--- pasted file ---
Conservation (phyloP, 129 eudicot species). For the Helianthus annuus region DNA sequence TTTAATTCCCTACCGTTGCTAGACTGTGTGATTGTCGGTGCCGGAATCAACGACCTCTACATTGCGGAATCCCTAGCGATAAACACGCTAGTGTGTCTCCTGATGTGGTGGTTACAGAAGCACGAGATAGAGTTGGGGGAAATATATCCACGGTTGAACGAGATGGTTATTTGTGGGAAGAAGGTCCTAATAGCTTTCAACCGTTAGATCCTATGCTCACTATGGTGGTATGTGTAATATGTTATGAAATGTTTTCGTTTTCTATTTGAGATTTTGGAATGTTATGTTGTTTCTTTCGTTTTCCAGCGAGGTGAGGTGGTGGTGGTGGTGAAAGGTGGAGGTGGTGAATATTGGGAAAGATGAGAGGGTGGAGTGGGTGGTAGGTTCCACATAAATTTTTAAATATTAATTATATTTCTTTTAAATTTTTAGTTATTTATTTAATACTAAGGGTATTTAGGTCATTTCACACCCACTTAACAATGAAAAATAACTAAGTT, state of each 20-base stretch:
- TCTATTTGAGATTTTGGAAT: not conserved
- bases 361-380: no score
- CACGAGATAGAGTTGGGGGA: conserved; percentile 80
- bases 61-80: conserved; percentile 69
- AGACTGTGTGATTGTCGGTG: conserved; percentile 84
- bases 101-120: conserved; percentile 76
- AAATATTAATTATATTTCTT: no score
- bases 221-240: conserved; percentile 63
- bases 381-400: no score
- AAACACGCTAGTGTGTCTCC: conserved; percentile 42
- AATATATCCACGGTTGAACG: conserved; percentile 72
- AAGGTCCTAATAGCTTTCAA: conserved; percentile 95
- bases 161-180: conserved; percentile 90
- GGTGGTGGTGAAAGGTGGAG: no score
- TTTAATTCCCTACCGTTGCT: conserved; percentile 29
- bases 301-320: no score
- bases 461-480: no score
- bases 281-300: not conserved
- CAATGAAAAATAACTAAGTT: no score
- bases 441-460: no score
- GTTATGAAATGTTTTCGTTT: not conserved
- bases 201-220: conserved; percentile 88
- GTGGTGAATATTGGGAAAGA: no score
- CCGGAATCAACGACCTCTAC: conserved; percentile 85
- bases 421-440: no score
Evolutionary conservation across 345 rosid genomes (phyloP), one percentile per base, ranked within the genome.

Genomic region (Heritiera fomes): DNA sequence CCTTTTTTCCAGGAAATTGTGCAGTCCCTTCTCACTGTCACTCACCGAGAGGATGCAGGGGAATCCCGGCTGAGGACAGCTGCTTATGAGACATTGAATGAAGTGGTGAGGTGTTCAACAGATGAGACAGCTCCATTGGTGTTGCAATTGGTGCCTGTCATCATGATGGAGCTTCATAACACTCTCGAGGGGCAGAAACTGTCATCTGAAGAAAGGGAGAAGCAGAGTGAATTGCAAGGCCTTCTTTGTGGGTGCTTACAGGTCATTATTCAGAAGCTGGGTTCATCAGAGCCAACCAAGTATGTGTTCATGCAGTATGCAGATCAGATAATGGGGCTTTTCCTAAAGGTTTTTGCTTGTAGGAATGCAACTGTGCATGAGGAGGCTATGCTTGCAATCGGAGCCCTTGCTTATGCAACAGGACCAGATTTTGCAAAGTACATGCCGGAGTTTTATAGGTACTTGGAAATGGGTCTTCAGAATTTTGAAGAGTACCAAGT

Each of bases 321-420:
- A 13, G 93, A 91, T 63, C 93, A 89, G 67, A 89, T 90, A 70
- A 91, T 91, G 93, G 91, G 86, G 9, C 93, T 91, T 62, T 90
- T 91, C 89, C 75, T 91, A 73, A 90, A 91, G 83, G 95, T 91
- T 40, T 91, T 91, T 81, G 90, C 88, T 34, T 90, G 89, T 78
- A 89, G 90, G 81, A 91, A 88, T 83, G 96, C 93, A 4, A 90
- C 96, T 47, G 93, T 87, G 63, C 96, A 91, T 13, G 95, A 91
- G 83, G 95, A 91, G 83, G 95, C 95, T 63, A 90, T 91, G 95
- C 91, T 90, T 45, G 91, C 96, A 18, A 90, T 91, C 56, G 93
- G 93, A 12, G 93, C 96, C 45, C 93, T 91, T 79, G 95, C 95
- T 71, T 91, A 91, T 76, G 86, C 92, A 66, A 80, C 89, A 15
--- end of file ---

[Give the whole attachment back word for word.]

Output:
Conservation (phyloP, 129 eudicot species). For the Helianthus annuus region DNA sequence TTTAATTCCCTACCGTTGCTAGACTGTGTGATTGTCGGTGCCGGAATCAACGACCTCTACATTGCGGAATCCCTAGCGATAAACACGCTAGTGTGTCTCCTGATGTGGTGGTTACAGAAGCACGAGATAGAGTTGGGGGAAATATATCCACGGTTGAACGAGATGGTTATTTGTGGGAAGAAGGTCCTAATAGCTTTCAACCGTTAGATCCTATGCTCACTATGGTGGTATGTGTAATATGTTATGAAATGTTTTCGTTTTCTATTTGAGATTTTGGAATGTTATGTTGTTTCTTTCGTTTTCCAGCGAGGTGAGGTGGTGGTGGTGGTGAAAGGTGGAGGTGGTGAATATTGGGAAAGATGAGAGGGTGGAGTGGGTGGTAGGTTCCACATAAATTTTTAAATATTAATTATATTTCTTTTAAATTTTTAGTTATTTATTTAATACTAAGGGTATTTAGGTCATTTCACACCCACTTAACAATGAAAAATAACTAAGTT, state of each 20-base stretch:
- TCTATTTGAGATTTTGGAAT: not conserved
- bases 361-380: no score
- CACGAGATAGAGTTGGGGGA: conserved; percentile 80
- bases 61-80: conserved; percentile 69
- AGACTGTGTGATTGTCGGTG: conserved; percentile 84
- bases 101-120: conserved; percentile 76
- AAATATTAATTATATTTCTT: no score
- bases 221-240: conserved; percentile 63
- bases 381-400: no score
- AAACACGCTAGTGTGTCTCC: conserved; percentile 42
- AATATATCCACGGTTGAACG: conserved; percentile 72
- AAGGTCCTAATAGCTTTCAA: conserved; percentile 95
- bases 161-180: conserved; percentile 90
- GGTGGTGGTGAAAGGTGGAG: no score
- TTTAATTCCCTACCGTTGCT: conserved; percentile 29
- bases 301-320: no score
- bases 461-480: no score
- bases 281-300: not conserved
- CAATGAAAAATAACTAAGTT: no score
- bases 441-460: no score
- GTTATGAAATGTTTTCGTTT: not conserved
- bases 201-220: conserved; percentile 88
- GTGGTGAATATTGGGAAAGA: no score
- CCGGAATCAACGACCTCTAC: conserved; percentile 85
- bases 421-440: no score
Evolutionary conservation across 345 rosid genomes (phyloP), one percentile per base, ranked within the genome.

Genomic region (Heritiera fomes): DNA sequence CCTTTTTTCCAGGAAATTGTGCAGTCCCTTCTCACTGTCACTCACCGAGAGGATGCAGGGGAATCCCGGCTGAGGACAGCTGCTTATGAGACATTGAATGAAGTGGTGAGGTGTTCAACAGATGAGACAGCTCCATTGGTGTTGCAATTGGTGCCTGTCATCATGATGGAGCTTCATAACACTCTCGAGGGGCAGAAACTGTCATCTGAAGAAAGGGAGAAGCAGAGTGAATTGCAAGGCCTTCTTTGTGGGTGCTTACAGGTCATTATTCAGAAGCTGGGTTCATCAGAGCCAACCAAGTATGTGTTCATGCAGTATGCAGATCAGATAATGGGGCTTTTCCTAAAGGTTTTTGCTTGTAGGAATGCAACTGTGCATGAGGAGGCTATGCTTGCAATCGGAGCCCTTGCTTATGCAACAGGACCAGATTTTGCAAAGTACATGCCGGAGTTTTATAGGTACTTGGAAATGGGTCTTCAGAATTTTGAAGAGTACCAAGT

Each of bases 321-420:
- A 13, G 93, A 91, T 63, C 93, A 89, G 67, A 89, T 90, A 70
- A 91, T 91, G 93, G 91, G 86, G 9, C 93, T 91, T 62, T 90
- T 91, C 89, C 75, T 91, A 73, A 90, A 91, G 83, G 95, T 91
- T 40, T 91, T 91, T 81, G 90, C 88, T 34, T 90, G 89, T 78
- A 89, G 90, G 81, A 91, A 88, T 83, G 96, C 93, A 4, A 90
- C 96, T 47, G 93, T 87, G 63, C 96, A 91, T 13, G 95, A 91
- G 83, G 95, A 91, G 83, G 95, C 95, T 63, A 90, T 91, G 95
- C 91, T 90, T 45, G 91, C 96, A 18, A 90, T 91, C 56, G 93
- G 93, A 12, G 93, C 96, C 45, C 93, T 91, T 79, G 95, C 95
- T 71, T 91, A 91, T 76, G 86, C 92, A 66, A 80, C 89, A 15